Today I read an interesting piece in HealthSystemCIO.com about the approach Naples, FL-based NCH Health System has taken to help its physicians ease into using its EMR. According to Helen Thompson, VP & CIO, NCH has created a corps of physician coaches to help doctors get and stay comfortable with EMR use.
As she not too surprisingly notes, physicians are her toughest customers, rightfully demanding that the EMR helps them to deliver better care and supports their process. However, getting physicians situated is a very difficult challenge, given that they’re having to learn new processes and a new language.
To address this challenge, NCH has developed a new model for training, involving physician coaches in pre-conversion, implementation and post-conversion support for doctors. While these coaches don’t necessarily have direct clinical experience, they are very knowledgeable about both the EMR and physician workflow issues, Thompson says
The process of using the coaches works as follows:
* Preconversion: The coaches work on programs for teaching and behavior change management plus develop an online education component. As the teaching and behavior change takes place, they monitor progress and report as milestones are reached. To make themselves accessible, the coaches provide “concierge-like” services including making rounds with doctors or offices.
* During conversion: Coaches are available for dedicated “at the elbow” support to physicians as needed.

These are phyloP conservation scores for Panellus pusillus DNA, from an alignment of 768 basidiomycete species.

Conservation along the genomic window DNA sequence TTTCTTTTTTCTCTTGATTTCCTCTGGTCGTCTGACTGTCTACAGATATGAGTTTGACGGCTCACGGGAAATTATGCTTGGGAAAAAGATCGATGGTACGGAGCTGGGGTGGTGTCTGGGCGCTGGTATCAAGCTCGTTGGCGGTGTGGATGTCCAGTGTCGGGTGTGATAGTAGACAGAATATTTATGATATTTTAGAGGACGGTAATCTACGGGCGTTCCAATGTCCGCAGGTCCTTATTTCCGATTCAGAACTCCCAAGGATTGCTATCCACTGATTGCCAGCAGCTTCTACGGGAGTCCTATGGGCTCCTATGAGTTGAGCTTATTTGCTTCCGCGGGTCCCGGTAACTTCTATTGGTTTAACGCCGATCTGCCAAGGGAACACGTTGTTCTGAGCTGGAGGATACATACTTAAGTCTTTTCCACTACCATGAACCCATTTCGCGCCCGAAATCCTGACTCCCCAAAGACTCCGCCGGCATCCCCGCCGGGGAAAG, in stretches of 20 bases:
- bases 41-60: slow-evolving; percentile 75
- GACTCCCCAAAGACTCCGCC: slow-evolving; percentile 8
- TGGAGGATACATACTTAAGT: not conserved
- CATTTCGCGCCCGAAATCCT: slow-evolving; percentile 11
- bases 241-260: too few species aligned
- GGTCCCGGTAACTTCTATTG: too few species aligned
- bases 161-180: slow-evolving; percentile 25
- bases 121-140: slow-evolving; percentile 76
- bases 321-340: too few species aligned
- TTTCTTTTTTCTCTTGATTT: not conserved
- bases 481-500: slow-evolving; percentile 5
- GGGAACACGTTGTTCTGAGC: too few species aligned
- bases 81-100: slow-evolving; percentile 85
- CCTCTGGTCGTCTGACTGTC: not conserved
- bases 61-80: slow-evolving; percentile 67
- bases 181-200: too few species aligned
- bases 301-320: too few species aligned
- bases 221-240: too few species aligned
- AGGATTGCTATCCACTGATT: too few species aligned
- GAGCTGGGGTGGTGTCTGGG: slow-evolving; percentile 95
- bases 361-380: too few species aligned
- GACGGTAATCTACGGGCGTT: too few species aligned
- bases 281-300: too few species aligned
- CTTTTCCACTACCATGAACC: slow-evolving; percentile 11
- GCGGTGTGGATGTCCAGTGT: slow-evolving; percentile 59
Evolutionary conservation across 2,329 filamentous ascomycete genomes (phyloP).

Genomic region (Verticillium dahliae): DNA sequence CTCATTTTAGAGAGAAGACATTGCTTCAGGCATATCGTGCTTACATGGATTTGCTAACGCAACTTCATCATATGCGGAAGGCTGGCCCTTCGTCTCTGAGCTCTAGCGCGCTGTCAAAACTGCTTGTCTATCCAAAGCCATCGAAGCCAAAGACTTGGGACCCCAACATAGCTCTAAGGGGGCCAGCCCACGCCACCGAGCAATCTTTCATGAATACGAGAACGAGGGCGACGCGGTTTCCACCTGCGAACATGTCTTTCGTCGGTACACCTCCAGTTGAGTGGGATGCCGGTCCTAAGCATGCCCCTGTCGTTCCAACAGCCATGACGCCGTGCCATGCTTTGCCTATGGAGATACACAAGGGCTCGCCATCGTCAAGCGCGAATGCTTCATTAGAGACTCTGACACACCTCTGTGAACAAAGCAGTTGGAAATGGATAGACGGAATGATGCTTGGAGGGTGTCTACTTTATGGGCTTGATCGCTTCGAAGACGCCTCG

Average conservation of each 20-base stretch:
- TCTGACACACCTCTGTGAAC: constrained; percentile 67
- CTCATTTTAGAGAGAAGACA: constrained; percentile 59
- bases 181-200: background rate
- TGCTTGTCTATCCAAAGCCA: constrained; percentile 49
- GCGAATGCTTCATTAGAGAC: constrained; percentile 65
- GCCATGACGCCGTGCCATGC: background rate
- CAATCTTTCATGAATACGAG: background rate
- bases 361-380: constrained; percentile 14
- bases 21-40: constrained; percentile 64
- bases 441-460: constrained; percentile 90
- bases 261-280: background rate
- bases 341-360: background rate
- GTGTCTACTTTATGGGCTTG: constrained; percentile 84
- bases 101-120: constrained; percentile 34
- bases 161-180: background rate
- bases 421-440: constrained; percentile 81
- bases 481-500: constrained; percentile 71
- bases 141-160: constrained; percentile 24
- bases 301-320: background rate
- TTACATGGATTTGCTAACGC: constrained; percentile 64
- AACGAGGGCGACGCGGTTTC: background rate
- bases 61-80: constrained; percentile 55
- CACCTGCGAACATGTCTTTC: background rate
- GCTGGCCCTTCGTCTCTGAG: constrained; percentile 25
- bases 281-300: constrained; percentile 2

* Post-conversion: The coaches offer refresher courses and change management support, as well as continuing to be available for at the elbow coaching to physicians as needed.
The coaches seem to be quite a success. NCH has seen a significant improvement in CPOE and electronic documentation measures, with adoption and engagement increased by roughly 5 percent to 10 percent. What’s more, the coaches share physician feedback with hospital leaders, allowing for ongoing improvement. (Thompson also hired a CMIO to further boost the process, which drove up e-documentation and CPOE use by a total of 25 percent.)
From my vantage point, the coaching program sounds like a very good idea. My only question is whether hospital IT departments will typically have the resources to build up a team of coaches, given that they’re generally short on time and staff as it is. But it does seem to me that it’s a no-brainer for hospitals that can manage it to give this idea a try; after all, getting physicians on board with your EMR is worth just about any effort you put into it.